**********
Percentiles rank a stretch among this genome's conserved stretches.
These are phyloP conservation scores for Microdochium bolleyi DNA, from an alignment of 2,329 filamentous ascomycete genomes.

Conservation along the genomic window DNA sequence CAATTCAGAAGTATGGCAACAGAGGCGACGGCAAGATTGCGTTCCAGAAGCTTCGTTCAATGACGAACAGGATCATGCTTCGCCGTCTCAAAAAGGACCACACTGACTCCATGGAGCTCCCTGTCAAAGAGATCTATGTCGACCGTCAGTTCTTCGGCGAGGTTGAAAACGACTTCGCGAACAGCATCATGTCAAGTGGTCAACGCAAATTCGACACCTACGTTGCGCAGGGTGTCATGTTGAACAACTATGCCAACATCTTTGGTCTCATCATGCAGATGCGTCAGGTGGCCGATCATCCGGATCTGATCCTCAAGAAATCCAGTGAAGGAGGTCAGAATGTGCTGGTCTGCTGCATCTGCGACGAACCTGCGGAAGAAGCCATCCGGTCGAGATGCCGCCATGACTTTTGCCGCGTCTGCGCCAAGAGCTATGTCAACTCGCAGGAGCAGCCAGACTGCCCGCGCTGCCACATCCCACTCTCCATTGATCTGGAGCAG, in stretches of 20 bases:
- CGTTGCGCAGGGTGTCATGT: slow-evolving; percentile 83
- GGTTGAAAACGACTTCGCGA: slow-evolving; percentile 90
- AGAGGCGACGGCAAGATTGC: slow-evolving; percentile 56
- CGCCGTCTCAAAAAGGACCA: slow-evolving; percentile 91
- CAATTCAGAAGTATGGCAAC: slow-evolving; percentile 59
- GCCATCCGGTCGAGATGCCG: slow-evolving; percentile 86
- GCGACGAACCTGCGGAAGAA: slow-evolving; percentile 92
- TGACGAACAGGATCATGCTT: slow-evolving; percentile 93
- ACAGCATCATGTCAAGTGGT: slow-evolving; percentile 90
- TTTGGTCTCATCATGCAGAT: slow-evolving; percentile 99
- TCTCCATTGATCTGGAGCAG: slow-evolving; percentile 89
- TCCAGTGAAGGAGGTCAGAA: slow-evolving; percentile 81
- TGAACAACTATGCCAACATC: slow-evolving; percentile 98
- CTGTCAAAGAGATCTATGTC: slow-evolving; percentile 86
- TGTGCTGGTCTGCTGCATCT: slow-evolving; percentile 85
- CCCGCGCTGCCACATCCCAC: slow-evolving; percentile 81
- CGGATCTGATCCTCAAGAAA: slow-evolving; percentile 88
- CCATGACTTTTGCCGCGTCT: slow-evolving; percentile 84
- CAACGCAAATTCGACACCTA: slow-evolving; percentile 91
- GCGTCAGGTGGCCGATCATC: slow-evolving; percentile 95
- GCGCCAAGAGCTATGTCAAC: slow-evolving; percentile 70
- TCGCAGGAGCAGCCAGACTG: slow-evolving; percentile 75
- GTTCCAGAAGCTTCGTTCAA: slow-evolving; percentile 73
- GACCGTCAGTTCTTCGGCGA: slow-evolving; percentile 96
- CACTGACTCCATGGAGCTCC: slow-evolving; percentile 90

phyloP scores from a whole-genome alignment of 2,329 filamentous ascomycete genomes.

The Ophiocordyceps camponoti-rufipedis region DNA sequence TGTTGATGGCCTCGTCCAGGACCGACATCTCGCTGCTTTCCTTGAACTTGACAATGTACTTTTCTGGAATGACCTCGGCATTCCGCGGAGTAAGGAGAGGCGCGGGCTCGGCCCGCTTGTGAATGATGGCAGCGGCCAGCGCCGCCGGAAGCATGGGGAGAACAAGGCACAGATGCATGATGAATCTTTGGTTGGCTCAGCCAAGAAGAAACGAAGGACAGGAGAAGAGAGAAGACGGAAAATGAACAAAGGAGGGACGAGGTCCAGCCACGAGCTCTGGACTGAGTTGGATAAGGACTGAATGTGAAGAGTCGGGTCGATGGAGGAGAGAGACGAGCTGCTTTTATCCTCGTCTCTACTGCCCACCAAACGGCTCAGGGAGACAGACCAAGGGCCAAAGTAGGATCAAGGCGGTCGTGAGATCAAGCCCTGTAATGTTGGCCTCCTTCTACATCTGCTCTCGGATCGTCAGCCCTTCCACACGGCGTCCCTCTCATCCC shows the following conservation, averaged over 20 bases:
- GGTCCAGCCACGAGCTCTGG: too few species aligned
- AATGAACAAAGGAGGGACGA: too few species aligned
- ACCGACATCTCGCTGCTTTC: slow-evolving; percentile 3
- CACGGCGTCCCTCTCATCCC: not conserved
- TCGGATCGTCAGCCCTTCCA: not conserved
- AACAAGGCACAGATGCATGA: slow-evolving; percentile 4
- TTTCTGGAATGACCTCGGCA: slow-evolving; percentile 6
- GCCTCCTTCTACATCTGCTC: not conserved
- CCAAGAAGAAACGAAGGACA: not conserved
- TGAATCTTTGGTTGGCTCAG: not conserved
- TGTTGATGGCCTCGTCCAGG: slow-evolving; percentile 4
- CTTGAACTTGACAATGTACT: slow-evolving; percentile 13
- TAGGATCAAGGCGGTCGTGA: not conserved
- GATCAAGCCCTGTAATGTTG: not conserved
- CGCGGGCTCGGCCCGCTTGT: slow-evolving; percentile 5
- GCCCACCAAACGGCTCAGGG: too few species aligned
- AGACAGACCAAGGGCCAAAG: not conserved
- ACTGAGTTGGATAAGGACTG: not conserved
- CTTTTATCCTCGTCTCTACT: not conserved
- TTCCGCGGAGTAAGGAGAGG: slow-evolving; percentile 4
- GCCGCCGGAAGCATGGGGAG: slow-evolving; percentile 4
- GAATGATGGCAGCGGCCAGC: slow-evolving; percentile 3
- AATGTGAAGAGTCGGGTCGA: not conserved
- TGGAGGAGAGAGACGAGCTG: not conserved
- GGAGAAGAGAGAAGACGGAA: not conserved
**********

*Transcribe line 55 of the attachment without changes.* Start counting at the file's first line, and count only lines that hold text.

- GGAGAAGAGAGAAGACGGAA: not conserved